Monday, December 8, 2008
Sad tonight...both of us. I'm really feeling a new phase of acceptance/grief/loss in this whole thing. I'm meeting new people that don't know I have a baby. They haven't been with me through this journey and I have to integrate this new identity into my first meetings.
I feel like I can't just say, "oh, yeah, I have an 8 month old" and leave it at that. What that implies is so far from our reality that I would feel like an imposter. The reality that we have a pretty severely disabled kid and it feels so overwhelming sometimes. It's like there's some really long, exhausting road ahead of us and it feels sort of bleak and oppressive.
The other hard part for me is the uncertainty of it all. This could be what our lives look like forever. Or, in 2 years Simon could be totally recovered. Or, in 2 years Simon may not still be with us. I have no idea what is coming and it's different than if he had, say, Down's Syndrome and I had some semblance of what things might be like in 2 years. We could adjust, accept, find community with others who are struggling with the same thing. This illness is really isolating in a lot of ways- we can't go out, hardly anyone else has this problem and once he gets his NG tube out it won't be obvious that there is anything wrong so we will just pass for a normal family which I think actually will feel lonlier.
We've become a sort of "high maintainance" family. We have all these restrictions now- people have to come to us, we can't go to certain types of events, everyone has to be super anal about washing their hands, etc, etc. It's so not what I envisioned. I thought I'd be the kind of parent who walked out the door with my kid in a sling, a diaper in my pocket and a few dollars, not a backpack with a pump, a towel to catch puke and a sign that warns people away from touching him.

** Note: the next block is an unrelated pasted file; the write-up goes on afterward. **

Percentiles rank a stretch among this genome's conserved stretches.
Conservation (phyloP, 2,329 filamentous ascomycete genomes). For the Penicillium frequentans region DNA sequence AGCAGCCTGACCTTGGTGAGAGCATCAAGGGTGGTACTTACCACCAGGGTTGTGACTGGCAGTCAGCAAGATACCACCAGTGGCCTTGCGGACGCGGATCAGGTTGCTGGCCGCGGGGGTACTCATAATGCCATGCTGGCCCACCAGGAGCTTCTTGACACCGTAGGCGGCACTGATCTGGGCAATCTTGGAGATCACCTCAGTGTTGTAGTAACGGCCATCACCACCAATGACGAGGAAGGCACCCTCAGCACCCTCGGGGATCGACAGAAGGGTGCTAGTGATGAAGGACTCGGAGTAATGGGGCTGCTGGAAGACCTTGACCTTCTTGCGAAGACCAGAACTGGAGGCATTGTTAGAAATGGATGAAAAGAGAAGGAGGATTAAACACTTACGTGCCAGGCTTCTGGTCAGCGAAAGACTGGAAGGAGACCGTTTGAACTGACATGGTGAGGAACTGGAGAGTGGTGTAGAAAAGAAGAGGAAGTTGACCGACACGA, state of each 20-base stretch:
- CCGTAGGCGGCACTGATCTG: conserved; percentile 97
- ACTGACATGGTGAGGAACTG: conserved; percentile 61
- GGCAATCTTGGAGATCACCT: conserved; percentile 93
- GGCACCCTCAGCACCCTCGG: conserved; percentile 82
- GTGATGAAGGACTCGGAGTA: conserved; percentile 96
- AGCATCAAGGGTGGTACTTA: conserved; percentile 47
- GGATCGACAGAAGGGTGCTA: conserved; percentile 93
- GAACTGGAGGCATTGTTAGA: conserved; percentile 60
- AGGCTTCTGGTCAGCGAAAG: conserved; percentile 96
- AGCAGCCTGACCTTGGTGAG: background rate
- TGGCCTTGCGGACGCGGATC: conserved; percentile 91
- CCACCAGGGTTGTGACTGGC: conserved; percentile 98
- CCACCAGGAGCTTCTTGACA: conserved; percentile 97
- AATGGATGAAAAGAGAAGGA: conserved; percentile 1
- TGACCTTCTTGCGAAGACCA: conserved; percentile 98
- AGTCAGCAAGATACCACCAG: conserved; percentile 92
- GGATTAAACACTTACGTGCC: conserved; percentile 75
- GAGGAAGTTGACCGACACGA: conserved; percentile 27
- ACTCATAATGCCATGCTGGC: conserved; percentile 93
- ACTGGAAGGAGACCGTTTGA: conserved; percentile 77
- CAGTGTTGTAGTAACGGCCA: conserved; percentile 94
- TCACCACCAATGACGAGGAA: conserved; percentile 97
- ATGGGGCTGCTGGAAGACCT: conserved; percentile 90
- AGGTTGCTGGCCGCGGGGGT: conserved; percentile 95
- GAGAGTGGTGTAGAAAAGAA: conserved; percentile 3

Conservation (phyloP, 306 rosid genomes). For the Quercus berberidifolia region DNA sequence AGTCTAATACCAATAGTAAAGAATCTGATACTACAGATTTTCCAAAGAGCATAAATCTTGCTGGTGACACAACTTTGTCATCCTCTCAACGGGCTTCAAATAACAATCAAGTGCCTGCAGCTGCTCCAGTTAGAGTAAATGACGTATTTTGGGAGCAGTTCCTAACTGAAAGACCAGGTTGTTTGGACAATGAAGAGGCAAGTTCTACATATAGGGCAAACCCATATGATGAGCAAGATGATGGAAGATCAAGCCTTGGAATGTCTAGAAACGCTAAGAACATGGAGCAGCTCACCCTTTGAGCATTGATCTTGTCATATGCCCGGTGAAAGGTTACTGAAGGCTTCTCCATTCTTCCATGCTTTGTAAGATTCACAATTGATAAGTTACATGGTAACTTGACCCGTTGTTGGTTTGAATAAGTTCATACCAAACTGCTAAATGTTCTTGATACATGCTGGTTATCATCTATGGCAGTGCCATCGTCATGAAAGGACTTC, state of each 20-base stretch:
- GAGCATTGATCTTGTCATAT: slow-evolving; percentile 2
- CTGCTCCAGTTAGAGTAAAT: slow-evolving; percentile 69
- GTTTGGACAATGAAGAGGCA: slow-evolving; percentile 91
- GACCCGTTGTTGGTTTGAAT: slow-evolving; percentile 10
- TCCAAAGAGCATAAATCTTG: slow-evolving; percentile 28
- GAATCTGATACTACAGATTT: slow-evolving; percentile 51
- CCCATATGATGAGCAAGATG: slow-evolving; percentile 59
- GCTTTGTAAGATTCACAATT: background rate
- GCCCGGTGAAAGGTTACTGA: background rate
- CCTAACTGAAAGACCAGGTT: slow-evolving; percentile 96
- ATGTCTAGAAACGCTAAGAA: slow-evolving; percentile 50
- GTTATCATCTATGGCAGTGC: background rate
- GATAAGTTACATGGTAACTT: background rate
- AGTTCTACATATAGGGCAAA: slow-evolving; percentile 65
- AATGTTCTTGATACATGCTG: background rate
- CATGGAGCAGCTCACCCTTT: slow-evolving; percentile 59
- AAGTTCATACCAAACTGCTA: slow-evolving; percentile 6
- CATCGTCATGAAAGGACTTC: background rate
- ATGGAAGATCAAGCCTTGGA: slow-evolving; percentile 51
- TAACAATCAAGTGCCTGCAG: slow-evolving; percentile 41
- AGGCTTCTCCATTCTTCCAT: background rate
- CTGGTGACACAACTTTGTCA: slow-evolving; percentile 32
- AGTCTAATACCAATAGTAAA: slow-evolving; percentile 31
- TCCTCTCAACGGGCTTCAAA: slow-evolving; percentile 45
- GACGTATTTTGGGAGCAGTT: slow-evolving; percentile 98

Adjusting to a new environment and a new "normal" at work is so great and hard because it means I am integrating Simon being sick long term into this new identity. It's really, really sad and people have been awesome. But even that is hard- a coworker used to work for CSS- California Support Services, and was talking about how Simon is so disabled that we probably qualify for all sorts of stuff and that because he's obviously at risk for Developmental Disabilities (not necessarily cognitive, just delays in other areas) that we might qualify for other programs. Whether or not we really do qualify for the programs, it's really intense to hear people who have knowledge about disabilities immediately identify and categorize him as so vulnerable. Ugh.
Hopefully a lighter post next time, but we are where we are. It's been a hard couple of days of reality check.